Sunday, January 31, 2010

How You Test Is How They Will Learn

Quick Announcement: If you want to see our new (free, online) Financial Accounting textbook, you can go to http://www.flatworldknowledge.com/pub/1.0/financial-accounting -- heck, start reading and get an accounting education. You can check out the Socratic Method and watch my videos. See how many of embedded exercises you can answer.
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No matter what students or faculty tell you, students learn based on how they are tested and graded. Too many teachers tell students “I do not want you to memorize; I want you to understand.” Then, they test memorization. The grapevine in college is strong. If your tests emphasize memorization, then every student will know that by the third day in class and they will react accordingly.

So, ask yourself what your complaint is about your students (it is hard to have a perfect class; I assume you will have some complaints). Then, ask yourself whether there is something that you can do through the testing process to fix that complaint. I always assume that complaints can be solved by better communication (“stop doing that”) or by better testing.

When it comes to testing, I have three suggestions for you to ponder:

(1) – I give three tests per semester (plus a comprehensive final exam). I don’t like taking up three entire days for testing but I find that students react better if there is a test in their relatively near future.

(2) – In the last 10 years, I have started spending a lot more time writing my tests than I did in the 30 previous years. Consequently, my test questions have gotten a lot better. I usually begin a couple days ahead by writing a rough draft and then I edit it several times. Seems like too much work but I do believe that the word has gotten around that I am looking for something more than memorization. I also give all of my students the tests that I used in the previous year just so they get a feel for what I am looking for them to learn.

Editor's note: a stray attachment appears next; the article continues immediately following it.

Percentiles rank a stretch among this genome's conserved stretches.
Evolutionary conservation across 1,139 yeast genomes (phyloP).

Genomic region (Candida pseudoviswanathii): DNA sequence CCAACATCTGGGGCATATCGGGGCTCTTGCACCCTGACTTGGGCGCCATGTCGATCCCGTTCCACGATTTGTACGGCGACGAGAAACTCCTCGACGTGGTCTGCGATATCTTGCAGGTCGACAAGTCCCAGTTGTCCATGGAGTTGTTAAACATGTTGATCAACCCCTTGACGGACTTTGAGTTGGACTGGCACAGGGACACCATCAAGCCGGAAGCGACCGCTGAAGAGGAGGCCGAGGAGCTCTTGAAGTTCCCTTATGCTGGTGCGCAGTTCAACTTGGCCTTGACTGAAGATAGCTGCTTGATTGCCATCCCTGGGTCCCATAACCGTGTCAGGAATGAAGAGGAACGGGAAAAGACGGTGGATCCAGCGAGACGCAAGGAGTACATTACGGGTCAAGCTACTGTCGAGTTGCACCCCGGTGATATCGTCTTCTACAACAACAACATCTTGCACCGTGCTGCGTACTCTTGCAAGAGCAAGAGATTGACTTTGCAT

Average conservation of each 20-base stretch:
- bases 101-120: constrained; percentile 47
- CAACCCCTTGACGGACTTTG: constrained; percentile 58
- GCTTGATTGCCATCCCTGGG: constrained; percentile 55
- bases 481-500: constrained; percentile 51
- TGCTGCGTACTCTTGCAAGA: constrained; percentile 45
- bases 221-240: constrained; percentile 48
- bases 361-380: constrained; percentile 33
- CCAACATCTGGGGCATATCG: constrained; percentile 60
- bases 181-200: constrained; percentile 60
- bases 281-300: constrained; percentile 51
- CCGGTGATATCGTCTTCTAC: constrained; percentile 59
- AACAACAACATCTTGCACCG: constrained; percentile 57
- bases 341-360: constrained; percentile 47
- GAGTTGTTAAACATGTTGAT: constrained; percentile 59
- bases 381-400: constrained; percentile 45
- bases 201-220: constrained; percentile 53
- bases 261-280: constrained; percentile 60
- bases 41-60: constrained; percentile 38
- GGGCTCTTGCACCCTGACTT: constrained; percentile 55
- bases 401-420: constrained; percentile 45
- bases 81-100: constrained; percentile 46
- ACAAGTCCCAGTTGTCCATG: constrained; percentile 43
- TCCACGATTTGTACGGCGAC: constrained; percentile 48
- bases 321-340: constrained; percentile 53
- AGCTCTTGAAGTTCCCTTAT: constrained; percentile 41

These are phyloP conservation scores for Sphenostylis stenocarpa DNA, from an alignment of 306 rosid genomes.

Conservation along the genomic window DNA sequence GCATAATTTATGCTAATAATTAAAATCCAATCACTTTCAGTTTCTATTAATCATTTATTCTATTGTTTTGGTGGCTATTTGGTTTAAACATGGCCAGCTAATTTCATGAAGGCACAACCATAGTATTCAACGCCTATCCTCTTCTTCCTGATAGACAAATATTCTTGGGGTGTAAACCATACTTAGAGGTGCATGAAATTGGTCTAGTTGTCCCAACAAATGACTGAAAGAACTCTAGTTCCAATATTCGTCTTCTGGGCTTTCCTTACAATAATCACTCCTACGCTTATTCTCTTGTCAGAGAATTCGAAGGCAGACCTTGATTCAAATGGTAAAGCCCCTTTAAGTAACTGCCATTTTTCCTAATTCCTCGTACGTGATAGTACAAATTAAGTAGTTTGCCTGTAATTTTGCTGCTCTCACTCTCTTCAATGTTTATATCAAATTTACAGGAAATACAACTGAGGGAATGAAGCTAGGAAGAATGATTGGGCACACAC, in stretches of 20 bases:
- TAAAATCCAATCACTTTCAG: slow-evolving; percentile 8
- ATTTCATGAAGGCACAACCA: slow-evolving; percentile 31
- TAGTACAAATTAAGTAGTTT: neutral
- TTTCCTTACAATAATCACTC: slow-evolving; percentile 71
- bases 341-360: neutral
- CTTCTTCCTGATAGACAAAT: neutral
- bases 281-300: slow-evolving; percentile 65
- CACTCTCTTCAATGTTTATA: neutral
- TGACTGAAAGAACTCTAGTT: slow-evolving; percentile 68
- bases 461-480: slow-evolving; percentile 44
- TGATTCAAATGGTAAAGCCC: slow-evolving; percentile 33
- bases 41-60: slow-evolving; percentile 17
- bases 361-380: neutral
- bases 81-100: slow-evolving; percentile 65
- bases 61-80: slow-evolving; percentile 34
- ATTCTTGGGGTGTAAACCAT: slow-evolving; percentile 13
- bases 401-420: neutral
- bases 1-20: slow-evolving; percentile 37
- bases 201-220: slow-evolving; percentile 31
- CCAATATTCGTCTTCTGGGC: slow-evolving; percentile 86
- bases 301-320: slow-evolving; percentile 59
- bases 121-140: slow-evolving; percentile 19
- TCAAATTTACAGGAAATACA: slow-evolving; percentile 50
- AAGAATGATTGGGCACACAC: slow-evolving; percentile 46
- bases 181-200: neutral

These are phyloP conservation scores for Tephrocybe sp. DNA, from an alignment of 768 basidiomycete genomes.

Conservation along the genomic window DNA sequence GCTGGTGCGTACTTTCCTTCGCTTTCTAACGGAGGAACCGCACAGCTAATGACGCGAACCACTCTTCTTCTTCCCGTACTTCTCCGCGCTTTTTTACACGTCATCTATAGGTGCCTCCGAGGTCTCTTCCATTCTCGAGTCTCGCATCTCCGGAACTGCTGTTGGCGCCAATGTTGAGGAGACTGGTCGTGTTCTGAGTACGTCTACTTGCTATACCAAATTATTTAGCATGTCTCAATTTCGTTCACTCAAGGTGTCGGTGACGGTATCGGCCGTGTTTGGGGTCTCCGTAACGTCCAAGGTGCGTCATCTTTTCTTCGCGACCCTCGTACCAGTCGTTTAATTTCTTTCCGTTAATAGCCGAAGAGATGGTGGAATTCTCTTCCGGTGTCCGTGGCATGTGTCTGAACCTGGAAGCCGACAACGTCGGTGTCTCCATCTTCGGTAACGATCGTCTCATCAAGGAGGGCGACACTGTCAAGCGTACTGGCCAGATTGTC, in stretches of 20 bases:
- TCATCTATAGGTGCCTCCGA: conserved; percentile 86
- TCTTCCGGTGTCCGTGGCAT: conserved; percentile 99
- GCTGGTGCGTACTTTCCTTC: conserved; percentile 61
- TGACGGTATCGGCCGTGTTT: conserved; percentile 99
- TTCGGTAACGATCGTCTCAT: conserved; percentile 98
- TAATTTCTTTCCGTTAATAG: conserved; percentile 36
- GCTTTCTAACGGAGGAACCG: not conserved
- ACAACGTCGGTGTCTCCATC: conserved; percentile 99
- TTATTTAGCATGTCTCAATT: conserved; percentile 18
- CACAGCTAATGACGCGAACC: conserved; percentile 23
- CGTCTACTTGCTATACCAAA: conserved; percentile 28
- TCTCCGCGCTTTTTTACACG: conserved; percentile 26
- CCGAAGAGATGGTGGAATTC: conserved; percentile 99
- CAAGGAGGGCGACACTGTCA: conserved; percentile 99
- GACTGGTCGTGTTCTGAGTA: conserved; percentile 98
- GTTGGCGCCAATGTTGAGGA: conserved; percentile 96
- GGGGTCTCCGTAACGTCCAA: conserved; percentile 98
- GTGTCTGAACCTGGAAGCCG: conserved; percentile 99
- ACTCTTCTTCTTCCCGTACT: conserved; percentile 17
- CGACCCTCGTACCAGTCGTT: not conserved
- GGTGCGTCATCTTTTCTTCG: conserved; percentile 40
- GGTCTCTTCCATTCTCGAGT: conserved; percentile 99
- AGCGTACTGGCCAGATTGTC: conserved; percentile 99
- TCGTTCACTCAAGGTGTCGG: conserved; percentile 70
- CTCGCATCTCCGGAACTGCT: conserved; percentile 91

(3) – Most importantly, I allow the students to bring one full page (front and back) of notes to the test. I have found that this policy was good for both them and me. Creating that page of notes helps students to assess what is most important in the coverage. They only have one page so they have to consider seriously what to include. And, it clearly points out to them that I am looking for something more than memorization. There is no reason to memorize anything if you can write it down on a sheet of paper and bring it with you. But, I think I am actually the real beneficiary. If you know the students are sitting there with a page of notes, you cannot fall back on memorization questions. You force yourself to go beyond what they have written down—to think of what use can be made of that information. How can you test real understanding? Consequently, I have come to really enjoy writing tests because it is a challenge and a puzzle to push them beyond their sheet of paper.

Students will learn based on how they expect to be tested. Take advantage of that.

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